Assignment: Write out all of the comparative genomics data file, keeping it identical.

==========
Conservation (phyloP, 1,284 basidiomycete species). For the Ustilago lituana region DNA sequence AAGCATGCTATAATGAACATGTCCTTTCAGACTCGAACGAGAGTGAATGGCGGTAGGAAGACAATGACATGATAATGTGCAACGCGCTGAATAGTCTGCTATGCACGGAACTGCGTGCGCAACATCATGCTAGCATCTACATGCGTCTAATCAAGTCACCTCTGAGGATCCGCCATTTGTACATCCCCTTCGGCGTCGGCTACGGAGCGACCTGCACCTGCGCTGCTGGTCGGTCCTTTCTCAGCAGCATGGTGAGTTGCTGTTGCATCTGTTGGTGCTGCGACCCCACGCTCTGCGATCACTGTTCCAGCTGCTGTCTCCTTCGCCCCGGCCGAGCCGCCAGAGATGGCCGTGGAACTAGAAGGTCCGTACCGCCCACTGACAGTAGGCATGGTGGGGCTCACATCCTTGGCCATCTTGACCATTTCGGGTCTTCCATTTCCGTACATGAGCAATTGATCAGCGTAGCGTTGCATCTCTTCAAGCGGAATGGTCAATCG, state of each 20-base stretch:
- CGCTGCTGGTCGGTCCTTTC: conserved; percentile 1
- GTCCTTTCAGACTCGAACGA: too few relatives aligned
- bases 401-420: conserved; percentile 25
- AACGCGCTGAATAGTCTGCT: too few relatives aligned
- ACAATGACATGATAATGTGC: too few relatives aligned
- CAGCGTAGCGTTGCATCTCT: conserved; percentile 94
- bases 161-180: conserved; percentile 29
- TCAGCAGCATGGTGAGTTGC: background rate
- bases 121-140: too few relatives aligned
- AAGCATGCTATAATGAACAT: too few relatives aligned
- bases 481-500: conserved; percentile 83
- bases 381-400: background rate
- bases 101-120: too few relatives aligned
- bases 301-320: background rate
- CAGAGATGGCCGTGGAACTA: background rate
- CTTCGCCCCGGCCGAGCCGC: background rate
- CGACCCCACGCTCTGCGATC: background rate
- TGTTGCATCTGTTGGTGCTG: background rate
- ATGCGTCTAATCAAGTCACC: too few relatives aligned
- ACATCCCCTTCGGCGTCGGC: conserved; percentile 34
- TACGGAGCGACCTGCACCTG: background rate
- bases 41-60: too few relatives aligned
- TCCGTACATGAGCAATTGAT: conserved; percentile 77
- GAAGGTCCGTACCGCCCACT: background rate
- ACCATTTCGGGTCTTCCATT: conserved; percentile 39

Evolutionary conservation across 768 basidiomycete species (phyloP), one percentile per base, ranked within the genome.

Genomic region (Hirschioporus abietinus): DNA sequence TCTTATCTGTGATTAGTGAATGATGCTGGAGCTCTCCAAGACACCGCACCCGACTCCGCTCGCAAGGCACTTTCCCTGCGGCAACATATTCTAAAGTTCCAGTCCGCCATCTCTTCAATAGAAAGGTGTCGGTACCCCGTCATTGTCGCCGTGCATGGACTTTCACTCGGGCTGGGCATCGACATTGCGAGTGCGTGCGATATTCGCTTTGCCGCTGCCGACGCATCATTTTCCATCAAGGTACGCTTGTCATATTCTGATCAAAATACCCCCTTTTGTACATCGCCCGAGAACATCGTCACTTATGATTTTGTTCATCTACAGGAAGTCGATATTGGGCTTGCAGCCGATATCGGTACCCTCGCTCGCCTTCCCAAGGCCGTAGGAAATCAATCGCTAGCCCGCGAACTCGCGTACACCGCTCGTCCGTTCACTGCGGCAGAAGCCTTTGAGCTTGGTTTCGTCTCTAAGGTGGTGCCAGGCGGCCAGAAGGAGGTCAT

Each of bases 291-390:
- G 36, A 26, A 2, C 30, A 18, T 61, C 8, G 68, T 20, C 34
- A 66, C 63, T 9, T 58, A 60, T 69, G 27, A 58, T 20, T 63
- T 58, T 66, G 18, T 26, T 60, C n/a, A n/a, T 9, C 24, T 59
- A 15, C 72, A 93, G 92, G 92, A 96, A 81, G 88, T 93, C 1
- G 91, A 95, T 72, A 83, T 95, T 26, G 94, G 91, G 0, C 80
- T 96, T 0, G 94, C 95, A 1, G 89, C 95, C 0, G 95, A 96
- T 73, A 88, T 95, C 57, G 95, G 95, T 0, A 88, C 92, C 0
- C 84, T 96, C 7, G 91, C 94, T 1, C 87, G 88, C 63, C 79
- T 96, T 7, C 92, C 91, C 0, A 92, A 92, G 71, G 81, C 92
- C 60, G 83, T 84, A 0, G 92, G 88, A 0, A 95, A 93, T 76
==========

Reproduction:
Conservation (phyloP, 1,284 basidiomycete species). For the Ustilago lituana region DNA sequence AAGCATGCTATAATGAACATGTCCTTTCAGACTCGAACGAGAGTGAATGGCGGTAGGAAGACAATGACATGATAATGTGCAACGCGCTGAATAGTCTGCTATGCACGGAACTGCGTGCGCAACATCATGCTAGCATCTACATGCGTCTAATCAAGTCACCTCTGAGGATCCGCCATTTGTACATCCCCTTCGGCGTCGGCTACGGAGCGACCTGCACCTGCGCTGCTGGTCGGTCCTTTCTCAGCAGCATGGTGAGTTGCTGTTGCATCTGTTGGTGCTGCGACCCCACGCTCTGCGATCACTGTTCCAGCTGCTGTCTCCTTCGCCCCGGCCGAGCCGCCAGAGATGGCCGTGGAACTAGAAGGTCCGTACCGCCCACTGACAGTAGGCATGGTGGGGCTCACATCCTTGGCCATCTTGACCATTTCGGGTCTTCCATTTCCGTACATGAGCAATTGATCAGCGTAGCGTTGCATCTCTTCAAGCGGAATGGTCAATCG, state of each 20-base stretch:
- CGCTGCTGGTCGGTCCTTTC: conserved; percentile 1
- GTCCTTTCAGACTCGAACGA: too few relatives aligned
- bases 401-420: conserved; percentile 25
- AACGCGCTGAATAGTCTGCT: too few relatives aligned
- ACAATGACATGATAATGTGC: too few relatives aligned
- CAGCGTAGCGTTGCATCTCT: conserved; percentile 94
- bases 161-180: conserved; percentile 29
- TCAGCAGCATGGTGAGTTGC: background rate
- bases 121-140: too few relatives aligned
- AAGCATGCTATAATGAACAT: too few relatives aligned
- bases 481-500: conserved; percentile 83
- bases 381-400: background rate
- bases 101-120: too few relatives aligned
- bases 301-320: background rate
- CAGAGATGGCCGTGGAACTA: background rate
- CTTCGCCCCGGCCGAGCCGC: background rate
- CGACCCCACGCTCTGCGATC: background rate
- TGTTGCATCTGTTGGTGCTG: background rate
- ATGCGTCTAATCAAGTCACC: too few relatives aligned
- ACATCCCCTTCGGCGTCGGC: conserved; percentile 34
- TACGGAGCGACCTGCACCTG: background rate
- bases 41-60: too few relatives aligned
- TCCGTACATGAGCAATTGAT: conserved; percentile 77
- GAAGGTCCGTACCGCCCACT: background rate
- ACCATTTCGGGTCTTCCATT: conserved; percentile 39

Evolutionary conservation across 768 basidiomycete species (phyloP), one percentile per base, ranked within the genome.

Genomic region (Hirschioporus abietinus): DNA sequence TCTTATCTGTGATTAGTGAATGATGCTGGAGCTCTCCAAGACACCGCACCCGACTCCGCTCGCAAGGCACTTTCCCTGCGGCAACATATTCTAAAGTTCCAGTCCGCCATCTCTTCAATAGAAAGGTGTCGGTACCCCGTCATTGTCGCCGTGCATGGACTTTCACTCGGGCTGGGCATCGACATTGCGAGTGCGTGCGATATTCGCTTTGCCGCTGCCGACGCATCATTTTCCATCAAGGTACGCTTGTCATATTCTGATCAAAATACCCCCTTTTGTACATCGCCCGAGAACATCGTCACTTATGATTTTGTTCATCTACAGGAAGTCGATATTGGGCTTGCAGCCGATATCGGTACCCTCGCTCGCCTTCCCAAGGCCGTAGGAAATCAATCGCTAGCCCGCGAACTCGCGTACACCGCTCGTCCGTTCACTGCGGCAGAAGCCTTTGAGCTTGGTTTCGTCTCTAAGGTGGTGCCAGGCGGCCAGAAGGAGGTCAT

Each of bases 291-390:
- G 36, A 26, A 2, C 30, A 18, T 61, C 8, G 68, T 20, C 34
- A 66, C 63, T 9, T 58, A 60, T 69, G 27, A 58, T 20, T 63
- T 58, T 66, G 18, T 26, T 60, C n/a, A n/a, T 9, C 24, T 59
- A 15, C 72, A 93, G 92, G 92, A 96, A 81, G 88, T 93, C 1
- G 91, A 95, T 72, A 83, T 95, T 26, G 94, G 91, G 0, C 80
- T 96, T 0, G 94, C 95, A 1, G 89, C 95, C 0, G 95, A 96
- T 73, A 88, T 95, C 57, G 95, G 95, T 0, A 88, C 92, C 0
- C 84, T 96, C 7, G 91, C 94, T 1, C 87, G 88, C 63, C 79
- T 96, T 7, C 92, C 91, C 0, A 92, A 92, G 71, G 81, C 92
- C 60, G 83, T 84, A 0, G 92, G 88, A 0, A 95, A 93, T 76